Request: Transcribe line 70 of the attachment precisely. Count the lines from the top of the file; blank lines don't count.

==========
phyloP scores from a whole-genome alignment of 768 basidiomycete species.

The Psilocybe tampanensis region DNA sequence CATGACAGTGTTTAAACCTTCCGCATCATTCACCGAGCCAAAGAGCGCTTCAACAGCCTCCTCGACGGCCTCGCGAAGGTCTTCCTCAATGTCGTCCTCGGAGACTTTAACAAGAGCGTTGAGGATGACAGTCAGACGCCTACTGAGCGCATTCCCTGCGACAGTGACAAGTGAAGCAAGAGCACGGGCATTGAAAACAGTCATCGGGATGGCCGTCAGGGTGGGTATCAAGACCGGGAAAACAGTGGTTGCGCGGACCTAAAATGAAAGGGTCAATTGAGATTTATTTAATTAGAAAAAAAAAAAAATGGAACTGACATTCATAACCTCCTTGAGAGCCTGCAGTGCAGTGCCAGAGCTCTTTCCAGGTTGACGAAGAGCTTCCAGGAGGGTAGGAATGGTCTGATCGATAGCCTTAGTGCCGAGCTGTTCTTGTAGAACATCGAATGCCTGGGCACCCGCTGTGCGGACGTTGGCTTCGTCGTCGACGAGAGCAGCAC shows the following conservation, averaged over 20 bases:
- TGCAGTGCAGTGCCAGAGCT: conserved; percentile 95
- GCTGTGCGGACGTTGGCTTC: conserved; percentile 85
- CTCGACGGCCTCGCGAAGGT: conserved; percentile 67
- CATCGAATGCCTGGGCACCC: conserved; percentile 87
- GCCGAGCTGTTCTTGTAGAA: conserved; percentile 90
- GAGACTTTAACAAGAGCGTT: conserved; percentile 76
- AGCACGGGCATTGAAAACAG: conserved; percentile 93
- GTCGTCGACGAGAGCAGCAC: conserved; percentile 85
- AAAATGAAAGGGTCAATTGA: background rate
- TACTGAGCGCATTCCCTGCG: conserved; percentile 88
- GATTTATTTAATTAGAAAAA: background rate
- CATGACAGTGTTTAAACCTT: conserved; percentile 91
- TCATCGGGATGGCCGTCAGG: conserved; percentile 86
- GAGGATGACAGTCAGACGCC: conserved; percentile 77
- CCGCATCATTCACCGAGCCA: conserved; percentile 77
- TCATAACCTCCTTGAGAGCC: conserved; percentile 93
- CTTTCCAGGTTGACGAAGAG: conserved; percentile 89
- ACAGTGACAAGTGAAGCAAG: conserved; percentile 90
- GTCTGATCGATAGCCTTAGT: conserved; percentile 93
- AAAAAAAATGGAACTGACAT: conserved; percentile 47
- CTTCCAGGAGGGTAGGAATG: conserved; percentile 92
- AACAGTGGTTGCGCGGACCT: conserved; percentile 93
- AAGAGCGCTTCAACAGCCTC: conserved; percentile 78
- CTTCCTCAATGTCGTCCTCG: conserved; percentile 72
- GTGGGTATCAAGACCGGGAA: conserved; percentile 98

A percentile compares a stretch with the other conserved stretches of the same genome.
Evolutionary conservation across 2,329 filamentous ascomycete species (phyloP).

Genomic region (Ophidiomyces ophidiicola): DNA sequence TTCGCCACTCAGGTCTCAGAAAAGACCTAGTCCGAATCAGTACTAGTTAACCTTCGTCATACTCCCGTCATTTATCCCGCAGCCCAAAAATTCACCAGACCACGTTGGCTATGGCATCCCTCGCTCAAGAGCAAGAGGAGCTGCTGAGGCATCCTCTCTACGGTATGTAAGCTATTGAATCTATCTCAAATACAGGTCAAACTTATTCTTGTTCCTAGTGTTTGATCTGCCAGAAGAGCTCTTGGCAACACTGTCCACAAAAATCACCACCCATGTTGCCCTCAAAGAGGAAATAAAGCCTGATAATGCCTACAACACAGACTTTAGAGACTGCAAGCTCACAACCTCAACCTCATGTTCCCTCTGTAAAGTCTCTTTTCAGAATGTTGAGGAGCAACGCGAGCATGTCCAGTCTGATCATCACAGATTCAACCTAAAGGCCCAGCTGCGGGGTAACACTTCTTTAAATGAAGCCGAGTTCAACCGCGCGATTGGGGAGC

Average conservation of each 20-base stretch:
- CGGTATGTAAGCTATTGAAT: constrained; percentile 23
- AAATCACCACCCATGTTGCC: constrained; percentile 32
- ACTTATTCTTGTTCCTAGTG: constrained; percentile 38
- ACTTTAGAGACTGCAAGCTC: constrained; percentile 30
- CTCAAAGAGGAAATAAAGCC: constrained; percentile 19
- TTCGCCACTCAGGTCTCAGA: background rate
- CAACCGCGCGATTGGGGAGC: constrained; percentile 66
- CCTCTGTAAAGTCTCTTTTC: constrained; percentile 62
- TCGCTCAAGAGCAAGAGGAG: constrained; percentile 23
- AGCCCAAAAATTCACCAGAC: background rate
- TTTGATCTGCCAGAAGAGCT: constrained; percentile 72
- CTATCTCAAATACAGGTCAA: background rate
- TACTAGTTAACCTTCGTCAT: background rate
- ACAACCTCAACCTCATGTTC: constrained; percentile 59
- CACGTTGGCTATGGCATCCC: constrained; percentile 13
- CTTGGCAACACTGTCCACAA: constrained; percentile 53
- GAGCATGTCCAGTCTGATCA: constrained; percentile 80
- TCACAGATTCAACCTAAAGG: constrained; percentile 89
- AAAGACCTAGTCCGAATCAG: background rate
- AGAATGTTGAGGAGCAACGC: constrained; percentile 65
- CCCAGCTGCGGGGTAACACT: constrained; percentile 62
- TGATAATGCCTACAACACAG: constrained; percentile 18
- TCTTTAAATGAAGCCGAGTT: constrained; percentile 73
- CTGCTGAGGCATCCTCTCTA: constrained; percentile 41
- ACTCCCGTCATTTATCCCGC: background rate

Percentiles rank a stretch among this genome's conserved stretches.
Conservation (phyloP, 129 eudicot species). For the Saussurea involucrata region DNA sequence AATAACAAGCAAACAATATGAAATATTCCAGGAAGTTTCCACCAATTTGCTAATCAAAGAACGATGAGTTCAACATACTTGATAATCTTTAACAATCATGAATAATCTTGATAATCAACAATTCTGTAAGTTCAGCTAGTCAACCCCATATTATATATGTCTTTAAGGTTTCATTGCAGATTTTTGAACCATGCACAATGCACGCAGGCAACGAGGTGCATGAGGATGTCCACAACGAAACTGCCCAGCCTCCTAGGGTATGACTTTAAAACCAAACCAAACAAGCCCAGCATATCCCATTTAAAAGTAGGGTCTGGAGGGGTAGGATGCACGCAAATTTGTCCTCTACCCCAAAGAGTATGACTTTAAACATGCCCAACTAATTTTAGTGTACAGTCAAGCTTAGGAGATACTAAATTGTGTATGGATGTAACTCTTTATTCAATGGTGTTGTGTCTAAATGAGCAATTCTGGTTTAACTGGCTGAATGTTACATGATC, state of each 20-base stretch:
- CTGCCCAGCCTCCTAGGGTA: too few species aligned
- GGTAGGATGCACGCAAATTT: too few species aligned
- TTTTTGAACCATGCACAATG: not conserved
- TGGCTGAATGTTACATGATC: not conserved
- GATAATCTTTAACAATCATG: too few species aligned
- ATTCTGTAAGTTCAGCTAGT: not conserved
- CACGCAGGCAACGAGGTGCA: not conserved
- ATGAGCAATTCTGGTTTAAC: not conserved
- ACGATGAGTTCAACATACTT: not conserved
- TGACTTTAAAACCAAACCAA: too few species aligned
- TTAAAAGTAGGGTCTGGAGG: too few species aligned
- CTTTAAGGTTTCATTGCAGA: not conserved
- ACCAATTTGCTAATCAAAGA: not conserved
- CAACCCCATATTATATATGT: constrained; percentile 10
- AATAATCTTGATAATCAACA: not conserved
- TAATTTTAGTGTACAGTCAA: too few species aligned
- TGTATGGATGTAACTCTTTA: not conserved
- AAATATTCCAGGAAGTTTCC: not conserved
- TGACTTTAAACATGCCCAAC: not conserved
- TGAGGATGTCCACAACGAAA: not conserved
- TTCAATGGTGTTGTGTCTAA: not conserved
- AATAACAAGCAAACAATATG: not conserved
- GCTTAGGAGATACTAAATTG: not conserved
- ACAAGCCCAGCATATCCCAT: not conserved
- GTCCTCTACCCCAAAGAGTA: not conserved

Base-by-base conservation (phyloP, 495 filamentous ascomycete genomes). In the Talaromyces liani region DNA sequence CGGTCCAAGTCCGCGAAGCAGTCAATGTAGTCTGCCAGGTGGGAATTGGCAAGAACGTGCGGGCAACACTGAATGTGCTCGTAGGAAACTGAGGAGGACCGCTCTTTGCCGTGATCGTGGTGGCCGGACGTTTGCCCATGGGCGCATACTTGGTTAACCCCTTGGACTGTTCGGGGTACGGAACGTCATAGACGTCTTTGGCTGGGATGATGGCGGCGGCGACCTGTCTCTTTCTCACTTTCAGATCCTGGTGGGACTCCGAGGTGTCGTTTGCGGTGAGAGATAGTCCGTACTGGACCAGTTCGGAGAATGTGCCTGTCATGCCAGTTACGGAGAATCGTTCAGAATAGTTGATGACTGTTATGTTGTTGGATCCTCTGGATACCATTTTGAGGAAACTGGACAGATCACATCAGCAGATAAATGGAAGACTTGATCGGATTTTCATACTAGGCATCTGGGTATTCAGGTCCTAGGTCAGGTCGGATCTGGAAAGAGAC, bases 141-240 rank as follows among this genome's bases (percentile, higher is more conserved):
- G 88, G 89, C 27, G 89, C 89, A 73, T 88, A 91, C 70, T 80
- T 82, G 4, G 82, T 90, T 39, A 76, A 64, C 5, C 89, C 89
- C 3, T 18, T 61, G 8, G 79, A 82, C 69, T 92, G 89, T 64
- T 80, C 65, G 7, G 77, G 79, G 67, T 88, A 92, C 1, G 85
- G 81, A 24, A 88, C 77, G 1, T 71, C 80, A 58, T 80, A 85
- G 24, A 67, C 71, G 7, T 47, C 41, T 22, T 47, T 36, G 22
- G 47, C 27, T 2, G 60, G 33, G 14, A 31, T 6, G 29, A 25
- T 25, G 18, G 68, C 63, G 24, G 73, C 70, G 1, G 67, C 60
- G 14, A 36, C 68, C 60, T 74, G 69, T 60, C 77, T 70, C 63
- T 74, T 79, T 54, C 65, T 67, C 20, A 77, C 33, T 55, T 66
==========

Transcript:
- CTTTAAGGTTTCATTGCAGA: not conserved